So many useful topics are covered I feel like I would do the book an disservice in attempting to explain the book. Suffice it to say that Solomon covers everything I wanted to know about gardening in general. From explaining the basics of gardening to seed starting to tool maintenance and even composting, I think I read the book cover to cover (or at least most of it) in a day. He also covers other critical topics such as insects and plant disease, soil improvement, and even how to grown specific vegetables.

With regards to gardening in a SHTF situation, Solomon really does a good job of explaining how to properly space crops, how to build and dig beds, actual watering needs, techniques for maximizing plant growth, and so much more. Really, I was amazed at what this guy knows.

Even if you’re not into “survGarden/Allotmentival gardening” you’ll learn so much from Solomon that you’ll thank me for pointing it out if you have any interest in gardening. Most importantly, however, is the knowledge you’ll gain if you ever needed to know how to garden for real and not just for fun.

By James Gould
Activist Post

“Preppers” got their name from being prepared. They see very hard times ahead and have been working to be ready – with energy systems, tools, food, water, guns, toiletries, first aid, pet food, etc. Those in urban areas who are out of touch with how bad the economy is or how peculiar the government has been acting (to put a nice spin on things) may have been coached by corporate media to see preppers as fanatics.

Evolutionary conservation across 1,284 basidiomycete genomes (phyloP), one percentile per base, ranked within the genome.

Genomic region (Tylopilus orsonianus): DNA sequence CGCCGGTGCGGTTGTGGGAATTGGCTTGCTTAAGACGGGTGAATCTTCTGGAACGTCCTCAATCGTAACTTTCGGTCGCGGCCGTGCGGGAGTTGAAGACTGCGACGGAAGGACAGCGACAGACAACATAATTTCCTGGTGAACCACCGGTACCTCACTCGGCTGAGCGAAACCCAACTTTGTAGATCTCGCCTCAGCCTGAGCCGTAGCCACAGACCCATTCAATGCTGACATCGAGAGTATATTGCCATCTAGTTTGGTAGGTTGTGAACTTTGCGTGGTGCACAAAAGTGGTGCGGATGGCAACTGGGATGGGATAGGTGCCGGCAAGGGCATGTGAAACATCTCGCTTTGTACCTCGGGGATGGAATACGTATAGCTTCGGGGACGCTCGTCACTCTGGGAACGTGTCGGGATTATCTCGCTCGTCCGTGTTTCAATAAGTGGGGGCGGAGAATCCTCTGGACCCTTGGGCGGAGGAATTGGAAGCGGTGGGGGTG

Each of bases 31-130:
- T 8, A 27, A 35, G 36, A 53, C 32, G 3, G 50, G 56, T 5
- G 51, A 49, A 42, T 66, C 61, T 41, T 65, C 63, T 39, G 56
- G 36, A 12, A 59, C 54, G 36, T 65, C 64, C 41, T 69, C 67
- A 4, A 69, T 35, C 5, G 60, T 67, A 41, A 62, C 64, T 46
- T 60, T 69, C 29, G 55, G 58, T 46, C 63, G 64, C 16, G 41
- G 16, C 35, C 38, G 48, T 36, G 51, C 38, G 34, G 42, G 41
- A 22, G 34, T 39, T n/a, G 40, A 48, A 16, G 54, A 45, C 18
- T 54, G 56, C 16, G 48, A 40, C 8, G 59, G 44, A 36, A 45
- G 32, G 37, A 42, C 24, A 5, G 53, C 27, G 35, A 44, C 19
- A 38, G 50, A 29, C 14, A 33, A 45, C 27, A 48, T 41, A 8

But to do so is to miss traditional wisdom – that wise families and communities should always being stocked up, storing surplus in good times to protect against shortages in lean times. And it is also to miss that the industrial food giants are in cahoots with the bankers, busily engineering food shortages for the sake of the mega-bucks that food riotsgenerate.

In short, preppers have good sense; and people who don’t have food stored for at least 6 months, would be wise to learn from them. It’s just common sense to make sure that basic needs can always be met, even if electrical systems go down (and with it goes the water supply) or even if food is unavailable for a length of time.
But preppers, for all their foresight about the economic system’s possible collapse, and their range of skills and wisdom on what is needed to get through, have gotten a couple of things wrong they might be very interested in (they didn’t get so savvy by not thinking or by shutting out information from lots of places).